This trend in the food industry does not benefit from dedicated regulations but remains nonetheless governed by general provisions. We assist you in creating genuine claims that do not come across as misleading.
Most commonly related to the environmental impacts of a given food, sustainability claims are not regulated by mandatory labelling rules yet. Therefore, you must design them in a way that does not mislead consumers.
Health and nutrition claims
They are used to display the health and nutritional benefits of a certain foodstuff. However, jurisdictions only allow them if they comply with a specific set of rules. We verify your claims may be used or help you file for an authorisation if needed.
Veganism is a philosophy of life, way of living and has even been recognised as an ethical belief. Sadly, authorities and some companies often mistake the term vegan for plant-based. Consumer protection may also step in We advise you against choosing a certification body to affirm the vegan integrity of your product.
Although food is primarily regulated at a local level, countries may have concluded some free trade agreements that contain a mutual recognition clause for alternative proteins that have been authorised iin another state. We will check for you if approval granted in a jurisdiction can be accepted in another one.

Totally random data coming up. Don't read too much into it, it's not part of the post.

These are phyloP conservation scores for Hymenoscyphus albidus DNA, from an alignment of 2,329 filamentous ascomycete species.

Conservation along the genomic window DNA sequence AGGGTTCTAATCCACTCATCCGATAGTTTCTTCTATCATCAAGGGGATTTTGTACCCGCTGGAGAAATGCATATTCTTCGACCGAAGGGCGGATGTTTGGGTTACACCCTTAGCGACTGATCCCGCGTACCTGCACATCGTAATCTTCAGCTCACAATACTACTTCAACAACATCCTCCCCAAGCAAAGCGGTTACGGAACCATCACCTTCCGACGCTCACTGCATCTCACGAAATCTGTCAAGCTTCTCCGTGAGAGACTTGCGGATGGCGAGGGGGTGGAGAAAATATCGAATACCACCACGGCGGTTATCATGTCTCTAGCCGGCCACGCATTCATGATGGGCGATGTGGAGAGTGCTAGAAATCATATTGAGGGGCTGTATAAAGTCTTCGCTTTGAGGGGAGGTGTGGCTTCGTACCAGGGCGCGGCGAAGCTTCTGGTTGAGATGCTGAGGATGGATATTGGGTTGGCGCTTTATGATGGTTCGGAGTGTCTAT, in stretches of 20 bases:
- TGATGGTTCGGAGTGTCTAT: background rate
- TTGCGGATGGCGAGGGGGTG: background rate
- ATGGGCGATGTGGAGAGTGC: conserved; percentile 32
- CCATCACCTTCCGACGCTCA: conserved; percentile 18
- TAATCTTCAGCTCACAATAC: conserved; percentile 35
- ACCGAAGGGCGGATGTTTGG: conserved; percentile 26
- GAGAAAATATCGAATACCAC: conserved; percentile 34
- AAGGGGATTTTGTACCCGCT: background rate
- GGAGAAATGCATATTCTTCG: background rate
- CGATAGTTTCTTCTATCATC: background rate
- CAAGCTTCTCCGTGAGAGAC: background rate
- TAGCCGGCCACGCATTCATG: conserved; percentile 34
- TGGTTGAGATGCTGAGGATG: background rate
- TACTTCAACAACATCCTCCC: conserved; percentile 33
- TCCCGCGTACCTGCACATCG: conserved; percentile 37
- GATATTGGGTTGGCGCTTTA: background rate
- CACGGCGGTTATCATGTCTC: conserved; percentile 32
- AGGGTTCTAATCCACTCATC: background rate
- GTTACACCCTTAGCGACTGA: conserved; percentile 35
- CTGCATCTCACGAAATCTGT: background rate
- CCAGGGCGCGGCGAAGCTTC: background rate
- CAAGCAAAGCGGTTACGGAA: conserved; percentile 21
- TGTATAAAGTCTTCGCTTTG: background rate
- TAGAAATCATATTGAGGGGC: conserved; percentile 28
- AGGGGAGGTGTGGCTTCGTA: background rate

Often used when no specific regulation is applicable to the matter in question, private labels may represent a valuable alternative to showcase the added value of your product. However, their content must be carefully defined in order to prevent any risk of deception and infringement on legal provisions. We help you address any potential risk in creating a private label.
“Mathilde provided a detailed overview of the regulatory landscape applicable to products derived from precision fermentation. Her insight allowed us to assess risks and opportunities for both the European (EU and UK) and US markets. The level of detail and expertise in this area allowed our team to feel confident in making any assumptions about this market to our customers.”
Mathilde Do Chi is an international food law consultant. She has worked across the board in the food industry for both the private and public sectors ranging from law and consultancy firms, governmental research bodies, NGOs, the United Nations to a multinational. Her experience gave her a significant advantage in tackling legal and policy challenges from diverse angles.
Eager to combat climate change, help people reduce their consumption of animal-based products, eat healthfully, and ultimately eliminate animal suffering, she has been involved in veganism since 2020 through several vegan organizations as the Vice-President of Regulatory Affairs for both the Vegan World Alliance and the Vegan Society of Canada, and as the Chief Compliance Officer at BeVeg International.
Through Vegan Food Law, she combines her passion for veganism by helping you to launch animal-free food better for the planet, the animals and people’s health.